Sunday 27 September 2020

The Tiny River Alne - Cockchafers and Coleopterology

For this short morning session down at the tiny river Alne it was out with the Salmo Cockchafer. This little floating lure shallow dives on the retrieve and moves in a quite enticing fashion. 

The last visit here I fished the shallower swims and caught a few wild brown trout and also had some chub come up from the depths to look at the lure but then they returned as quickly as they arrived. 

There are some deeper swims here even though the river is painfully low and clear in the main, there are still areas that hold fish because the change of depth over such a small distance really can be fairly dramatic indeed. Maybe something more 'natural' looking may well trip up the most cautious of all fishes. 

It's a stretch of river that exhibits all the characteristics of a left left to its own devices, a natural river where nature is left alone to do its own thing, but then like every waterway there are some anomalies.  

You see as I was walking up to the first swim a heron was disturbed but then I heard a rather large splash. I knew instantly what it was and managed to get a half decent picture on my phone of one of the resident otters. 

I say otters as I've seen a far larger one here to be fair at a similar time. I watched it for a good while hunting and bubbling as they do and after it managed to catch a small fish it disappeared from view. Despite seeing me a couple of times it didn't seem to mind I was sharing the bank with it. 

Now Cockchafers, Melolontha Melolontha, are relatively large beetles belonging to the scarab family. Adults are 2.5-3cm long, and are common in the south of England and the Midlands. The name cockchafer means 'big beetle' in Old English. 

Cockchafers make an irritating buzz when flying, and the gigantic beetles are known for casusing irreparable damage to gardens and biting humans. They are mostly extinct across the rest of Europe due to the use of super-strength pesticides that are outlawed in the United Kingdom.

Although one of their common names is the May bug, if climate conditions are right, adult cockchafer beetles are often seen flying in April.  

Cockchafers have whitish triangles on their sides, hairy bodies, reddish-brown wing cases that meet in the middle and orange fan-like antennae.

Adult cockchafers only live for about 5 or 6 weeks. During that time, they look for a mate and fly into the tree tops to feed on leaves. They fly at dusk on warm evenings, making a noisy hum, and are attracted to light. 

They sometimes mistake chimney stacks for tree tops and occasionally fall down chimneys into open fireplaces, then after dark, they are attracted to light and can get caught in lamp shades.

Although they are known as bugs, cockchafers are not true bugs, which belong to another group of insects that includes shield bugs, water bugs, aphids and scale insects. True bugs that can fly have wings that usually overlap when folded, instead of meeting in a mid-line as cockchafer wings do.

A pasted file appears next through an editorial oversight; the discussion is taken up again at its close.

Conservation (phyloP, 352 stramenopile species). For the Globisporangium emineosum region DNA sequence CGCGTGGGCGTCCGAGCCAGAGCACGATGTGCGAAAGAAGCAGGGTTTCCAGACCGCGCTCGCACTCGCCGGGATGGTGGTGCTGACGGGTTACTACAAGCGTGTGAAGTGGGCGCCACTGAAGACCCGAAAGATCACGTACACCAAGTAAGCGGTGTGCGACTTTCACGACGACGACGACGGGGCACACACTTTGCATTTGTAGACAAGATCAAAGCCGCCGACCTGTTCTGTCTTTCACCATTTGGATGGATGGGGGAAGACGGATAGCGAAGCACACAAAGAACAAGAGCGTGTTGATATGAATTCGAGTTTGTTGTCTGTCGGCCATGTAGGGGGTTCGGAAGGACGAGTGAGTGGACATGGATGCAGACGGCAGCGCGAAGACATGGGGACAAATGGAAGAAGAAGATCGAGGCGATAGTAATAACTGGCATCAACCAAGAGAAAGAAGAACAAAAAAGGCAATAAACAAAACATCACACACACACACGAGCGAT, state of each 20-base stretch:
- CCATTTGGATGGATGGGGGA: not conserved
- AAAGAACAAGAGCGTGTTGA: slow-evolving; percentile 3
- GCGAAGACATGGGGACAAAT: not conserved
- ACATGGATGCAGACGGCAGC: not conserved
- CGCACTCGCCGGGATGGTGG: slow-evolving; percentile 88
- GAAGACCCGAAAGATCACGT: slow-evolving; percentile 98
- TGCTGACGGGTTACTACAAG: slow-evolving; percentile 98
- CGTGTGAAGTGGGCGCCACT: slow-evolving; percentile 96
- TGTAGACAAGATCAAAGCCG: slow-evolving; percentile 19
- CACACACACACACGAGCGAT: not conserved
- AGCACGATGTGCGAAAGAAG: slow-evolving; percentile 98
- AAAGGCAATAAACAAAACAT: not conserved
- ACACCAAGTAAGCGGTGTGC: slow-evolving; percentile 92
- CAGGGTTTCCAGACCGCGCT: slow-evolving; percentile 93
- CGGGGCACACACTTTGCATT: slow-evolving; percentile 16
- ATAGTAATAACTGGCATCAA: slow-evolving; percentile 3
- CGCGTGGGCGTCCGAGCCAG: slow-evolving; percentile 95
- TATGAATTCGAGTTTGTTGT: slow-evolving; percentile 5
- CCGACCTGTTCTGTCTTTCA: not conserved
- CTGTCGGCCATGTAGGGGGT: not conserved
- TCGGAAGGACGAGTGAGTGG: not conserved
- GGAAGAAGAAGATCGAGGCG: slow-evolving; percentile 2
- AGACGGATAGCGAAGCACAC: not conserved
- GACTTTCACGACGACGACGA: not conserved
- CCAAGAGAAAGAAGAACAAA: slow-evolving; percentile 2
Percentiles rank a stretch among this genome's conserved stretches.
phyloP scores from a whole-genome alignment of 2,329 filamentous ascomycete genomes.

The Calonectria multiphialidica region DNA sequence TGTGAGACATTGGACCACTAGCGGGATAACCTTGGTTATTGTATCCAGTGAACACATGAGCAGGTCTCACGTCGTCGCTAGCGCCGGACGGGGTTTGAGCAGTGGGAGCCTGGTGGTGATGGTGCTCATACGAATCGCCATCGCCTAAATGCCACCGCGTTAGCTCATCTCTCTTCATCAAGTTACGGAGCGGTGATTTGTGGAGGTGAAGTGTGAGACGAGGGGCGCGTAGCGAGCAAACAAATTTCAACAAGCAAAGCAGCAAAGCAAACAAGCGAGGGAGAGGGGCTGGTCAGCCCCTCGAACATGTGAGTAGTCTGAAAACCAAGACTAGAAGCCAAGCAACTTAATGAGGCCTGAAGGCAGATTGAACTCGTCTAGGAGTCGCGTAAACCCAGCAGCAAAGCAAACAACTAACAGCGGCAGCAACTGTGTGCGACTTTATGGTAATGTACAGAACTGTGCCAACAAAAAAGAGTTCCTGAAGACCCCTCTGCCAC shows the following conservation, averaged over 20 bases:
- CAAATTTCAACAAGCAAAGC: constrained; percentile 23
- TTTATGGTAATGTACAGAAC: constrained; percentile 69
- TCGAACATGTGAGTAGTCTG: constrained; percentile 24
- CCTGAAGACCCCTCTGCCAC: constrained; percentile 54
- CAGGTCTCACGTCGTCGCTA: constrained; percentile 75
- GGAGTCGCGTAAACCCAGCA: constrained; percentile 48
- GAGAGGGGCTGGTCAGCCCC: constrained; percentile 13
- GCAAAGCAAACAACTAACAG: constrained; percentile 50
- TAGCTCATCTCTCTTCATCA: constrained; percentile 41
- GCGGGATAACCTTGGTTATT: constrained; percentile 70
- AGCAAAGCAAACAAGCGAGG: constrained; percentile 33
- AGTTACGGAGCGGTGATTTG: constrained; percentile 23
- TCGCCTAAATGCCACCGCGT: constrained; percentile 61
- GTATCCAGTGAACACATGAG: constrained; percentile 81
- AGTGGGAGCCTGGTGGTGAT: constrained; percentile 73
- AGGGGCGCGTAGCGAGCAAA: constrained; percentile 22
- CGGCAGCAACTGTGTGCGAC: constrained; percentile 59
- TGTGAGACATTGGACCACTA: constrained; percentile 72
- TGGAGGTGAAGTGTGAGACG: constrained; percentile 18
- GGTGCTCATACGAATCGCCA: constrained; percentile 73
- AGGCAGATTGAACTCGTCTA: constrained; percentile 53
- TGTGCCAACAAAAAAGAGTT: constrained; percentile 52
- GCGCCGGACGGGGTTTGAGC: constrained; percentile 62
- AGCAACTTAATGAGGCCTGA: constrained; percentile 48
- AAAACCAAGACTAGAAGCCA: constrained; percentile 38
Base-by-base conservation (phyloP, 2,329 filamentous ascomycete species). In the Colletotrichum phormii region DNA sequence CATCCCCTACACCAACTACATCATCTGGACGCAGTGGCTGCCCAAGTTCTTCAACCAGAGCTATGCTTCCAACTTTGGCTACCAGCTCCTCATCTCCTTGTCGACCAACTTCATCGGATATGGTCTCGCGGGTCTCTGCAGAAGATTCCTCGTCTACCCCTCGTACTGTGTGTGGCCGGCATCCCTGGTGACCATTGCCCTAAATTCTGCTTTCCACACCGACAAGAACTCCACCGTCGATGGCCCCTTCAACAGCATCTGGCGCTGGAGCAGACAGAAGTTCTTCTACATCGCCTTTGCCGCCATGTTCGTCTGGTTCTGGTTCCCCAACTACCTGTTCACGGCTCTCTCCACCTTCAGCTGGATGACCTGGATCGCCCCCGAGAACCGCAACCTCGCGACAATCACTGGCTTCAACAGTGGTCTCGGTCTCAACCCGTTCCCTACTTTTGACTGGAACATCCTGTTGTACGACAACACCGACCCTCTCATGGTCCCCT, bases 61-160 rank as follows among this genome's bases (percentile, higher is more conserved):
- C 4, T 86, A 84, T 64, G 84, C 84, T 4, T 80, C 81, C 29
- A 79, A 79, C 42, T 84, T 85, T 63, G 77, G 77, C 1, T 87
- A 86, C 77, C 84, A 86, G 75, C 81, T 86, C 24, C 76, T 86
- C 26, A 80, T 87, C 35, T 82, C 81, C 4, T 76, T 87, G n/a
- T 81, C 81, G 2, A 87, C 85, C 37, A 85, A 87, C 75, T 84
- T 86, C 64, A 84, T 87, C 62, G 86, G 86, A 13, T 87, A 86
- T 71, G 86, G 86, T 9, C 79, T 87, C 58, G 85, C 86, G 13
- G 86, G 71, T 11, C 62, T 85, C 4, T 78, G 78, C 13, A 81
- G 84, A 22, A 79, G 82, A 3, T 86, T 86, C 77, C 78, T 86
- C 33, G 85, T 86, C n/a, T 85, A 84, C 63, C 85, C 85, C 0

Cockchafers spend most of their lives (three to four years) underground as larvae, or grubs. The grubs are white and C-shaped with six legs and reddish-brown heads. 

They can be larger than the adults, growing to up to 4cm and are a food source for owls and bats. Grubs eat the roots of a variety of plants and in large numbers can become pests damaging pastures and crops.

It was turning in to a frustrating session because fish after fish seemed to attack the lure but then either tentatively grabbed it or swam up to it and then abruptly turned away. 

Nothing of size to be fair but when you've standing high on the bank every fish take can be seen. Exciting stuff that a murky canal cannot offer the same visual appeal.

A change in lure was in order, back to a 3.5cm Salmo Rattlin Hornet which did the business last weekend and sure enough the fourth cast a decent Chub was on. The problem was I didn't get on top of the fish nearly quick enough and the Chub carted to my right and quickly in to some over hanging thick cover. 

It wasn't hooked cleanly though so as quickly as it was hooked it was off, damn !!!. It looked a decent stamp too, probably greater than 3 pound I'd imagine.

I carried on in that swim without any other rises so moved down to the next one. Eventually after another couple of aborted takes the first fish was on. It gave a good account for itself but not the biggest of Chub that this stretch can offer. At least it was fish though and putting a line through the frustration of earlier. 

In the end after losing the hot perch lure in a snag :( I managed another 3 fish which in the end turned in to a half decent session. I love roving these little rivers especially when the banks are so quiet and it's so handy to get here. 

I'm hoping some rain would top it up though because I'm sure it would fish even better when there is a bit of water on. A small waist bag of bits, a rod and a landing net, you cannot get more simpler either. 

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